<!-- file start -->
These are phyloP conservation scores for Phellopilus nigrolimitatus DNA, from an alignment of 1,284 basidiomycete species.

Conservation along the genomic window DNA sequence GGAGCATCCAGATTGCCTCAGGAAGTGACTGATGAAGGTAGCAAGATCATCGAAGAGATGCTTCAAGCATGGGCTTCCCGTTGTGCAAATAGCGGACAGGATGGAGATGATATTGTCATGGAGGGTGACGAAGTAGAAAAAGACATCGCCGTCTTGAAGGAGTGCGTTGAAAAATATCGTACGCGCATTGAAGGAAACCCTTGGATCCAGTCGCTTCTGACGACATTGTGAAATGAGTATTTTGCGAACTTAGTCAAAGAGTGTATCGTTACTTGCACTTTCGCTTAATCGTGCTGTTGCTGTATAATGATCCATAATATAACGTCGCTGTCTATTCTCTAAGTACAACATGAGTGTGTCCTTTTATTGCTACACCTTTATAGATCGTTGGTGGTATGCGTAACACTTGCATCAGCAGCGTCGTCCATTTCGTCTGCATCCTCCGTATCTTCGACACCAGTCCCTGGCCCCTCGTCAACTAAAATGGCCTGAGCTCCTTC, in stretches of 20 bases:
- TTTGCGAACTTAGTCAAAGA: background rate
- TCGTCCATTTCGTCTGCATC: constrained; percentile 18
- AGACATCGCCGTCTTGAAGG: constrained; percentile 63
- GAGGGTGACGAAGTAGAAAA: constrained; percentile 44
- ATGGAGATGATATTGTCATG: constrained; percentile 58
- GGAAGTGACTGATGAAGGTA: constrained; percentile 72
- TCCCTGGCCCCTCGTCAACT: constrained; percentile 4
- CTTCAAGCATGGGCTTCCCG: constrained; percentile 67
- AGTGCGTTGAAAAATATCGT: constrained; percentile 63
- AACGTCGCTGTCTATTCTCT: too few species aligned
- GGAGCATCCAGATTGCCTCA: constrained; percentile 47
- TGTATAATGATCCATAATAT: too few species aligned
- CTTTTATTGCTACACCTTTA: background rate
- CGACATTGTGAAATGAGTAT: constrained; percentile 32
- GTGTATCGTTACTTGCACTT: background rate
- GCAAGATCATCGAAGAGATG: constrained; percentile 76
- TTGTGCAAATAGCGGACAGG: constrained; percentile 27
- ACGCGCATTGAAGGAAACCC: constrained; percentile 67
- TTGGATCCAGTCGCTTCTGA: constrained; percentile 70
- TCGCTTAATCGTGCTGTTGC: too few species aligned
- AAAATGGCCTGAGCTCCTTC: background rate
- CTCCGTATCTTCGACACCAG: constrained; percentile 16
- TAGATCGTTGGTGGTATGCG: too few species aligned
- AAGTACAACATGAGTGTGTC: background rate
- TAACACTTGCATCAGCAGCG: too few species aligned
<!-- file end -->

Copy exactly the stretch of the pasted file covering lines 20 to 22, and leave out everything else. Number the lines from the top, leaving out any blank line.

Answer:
- ACGCGCATTGAAGGAAACCC: constrained; percentile 67
- TTGGATCCAGTCGCTTCTGA: constrained; percentile 70
- TCGCTTAATCGTGCTGTTGC: too few species aligned